In Mister Impossible, the second book of Maggie Stiefvater’s Dreamer Trilogy, Ronan Lynch hits the road with his mentor Bryde and the forger-dreamer Jordan Hennessy. They’re on a quest to restore the leyline energies that have been guttering, killing dreamers and putting their creations to sleep. But problems compound along the way: the Moderators aren’t giving up on their trail, Adam and Declan and Jordan are out of contact with their partners-siblings-dreamers, and all great power comes with consequences. Who’s to say that Ronan’s going in the right direction—and whether Bryde is someone he should be trusting after all?
Stiefvater has crafted an intricately plotted novel that engages with messy ethical conundrums, driven by a cast of fascinatingly amoral characters all aiming to do their version of the right thing at cross purposes. On a thematic level, Mister Impossible also carries a deep-running concern with the purpose of art and the responsibilities of creators to the world around them. Whether painted by Jordan Hennessy or pulled from the dreams of Ronan Lynch, whether cordoned off as a John Singer Sargent portrait in a museum or held in the palm as a slick, strange orb—art is a beautiful, dangerous, alive thing.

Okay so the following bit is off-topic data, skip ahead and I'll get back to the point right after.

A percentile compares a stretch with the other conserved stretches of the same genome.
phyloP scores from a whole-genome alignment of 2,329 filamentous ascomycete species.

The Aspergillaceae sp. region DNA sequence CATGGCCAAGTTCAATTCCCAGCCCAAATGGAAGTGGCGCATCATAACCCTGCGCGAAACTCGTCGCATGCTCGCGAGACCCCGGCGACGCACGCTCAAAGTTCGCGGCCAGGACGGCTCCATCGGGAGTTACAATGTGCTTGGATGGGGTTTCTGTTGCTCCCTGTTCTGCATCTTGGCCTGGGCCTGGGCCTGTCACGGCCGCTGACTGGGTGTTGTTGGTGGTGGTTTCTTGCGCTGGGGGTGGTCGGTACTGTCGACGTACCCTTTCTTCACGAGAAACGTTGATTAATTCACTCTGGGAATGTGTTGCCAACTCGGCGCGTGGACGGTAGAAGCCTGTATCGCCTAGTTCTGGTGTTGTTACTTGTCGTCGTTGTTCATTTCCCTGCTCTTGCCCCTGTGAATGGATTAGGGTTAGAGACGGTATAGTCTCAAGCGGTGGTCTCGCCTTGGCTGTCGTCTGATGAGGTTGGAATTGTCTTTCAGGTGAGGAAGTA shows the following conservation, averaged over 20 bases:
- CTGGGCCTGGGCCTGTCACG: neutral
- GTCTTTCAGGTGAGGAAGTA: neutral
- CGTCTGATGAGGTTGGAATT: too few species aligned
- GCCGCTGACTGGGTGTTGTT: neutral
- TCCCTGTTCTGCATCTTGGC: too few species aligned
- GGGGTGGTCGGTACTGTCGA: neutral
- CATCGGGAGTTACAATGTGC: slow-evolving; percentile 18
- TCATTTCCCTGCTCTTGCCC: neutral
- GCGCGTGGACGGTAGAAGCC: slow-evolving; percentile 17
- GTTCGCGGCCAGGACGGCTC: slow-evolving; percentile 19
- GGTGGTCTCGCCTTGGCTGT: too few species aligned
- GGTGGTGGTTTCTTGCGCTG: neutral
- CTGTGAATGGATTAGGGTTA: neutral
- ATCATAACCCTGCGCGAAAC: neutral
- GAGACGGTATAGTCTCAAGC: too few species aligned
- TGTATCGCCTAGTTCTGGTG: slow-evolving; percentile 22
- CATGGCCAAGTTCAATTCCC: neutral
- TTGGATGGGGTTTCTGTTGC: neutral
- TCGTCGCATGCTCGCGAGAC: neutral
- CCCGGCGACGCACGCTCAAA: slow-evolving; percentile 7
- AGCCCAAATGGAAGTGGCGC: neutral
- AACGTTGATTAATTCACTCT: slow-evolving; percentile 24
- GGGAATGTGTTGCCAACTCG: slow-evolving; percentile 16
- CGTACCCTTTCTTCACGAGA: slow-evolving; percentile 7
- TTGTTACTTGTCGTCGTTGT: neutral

As I noted with Call Down the Hawk, the Dreamer Trilogy reads as one big novel split in thirds. So, naturally, the second book kicks the action into higher gear and ends on an absolute bastard of a cliffhanger. For a middle book in a trilogy, it’s exceptionally well-paced. Stiefvater doesn’t linger with one character for long, instead flitting and circling between them; she weaves the narrative across disparate points of view that bridge, contract, and shear off of one another. The removed third-person perspective serves to good effect, allowing the constant intimate conflicts of individual characters to drive the reader forward while the larger narrative coheres like a dream-object appearing in front of their eyes.
The temptation to devour the whole book in one sitting was, I’ll admit, huge—but the prose rewards a more luxurious or methodical reading. Because, as always with Stiefvater, the deftly observed character studies and emotional arcs are what tie my guts in knots—almost more so than in prior novels, given this series’ far more adult points of focus. The book’s got its hauntings; blink and you’ll miss them, but a familiar reader catches the echoes.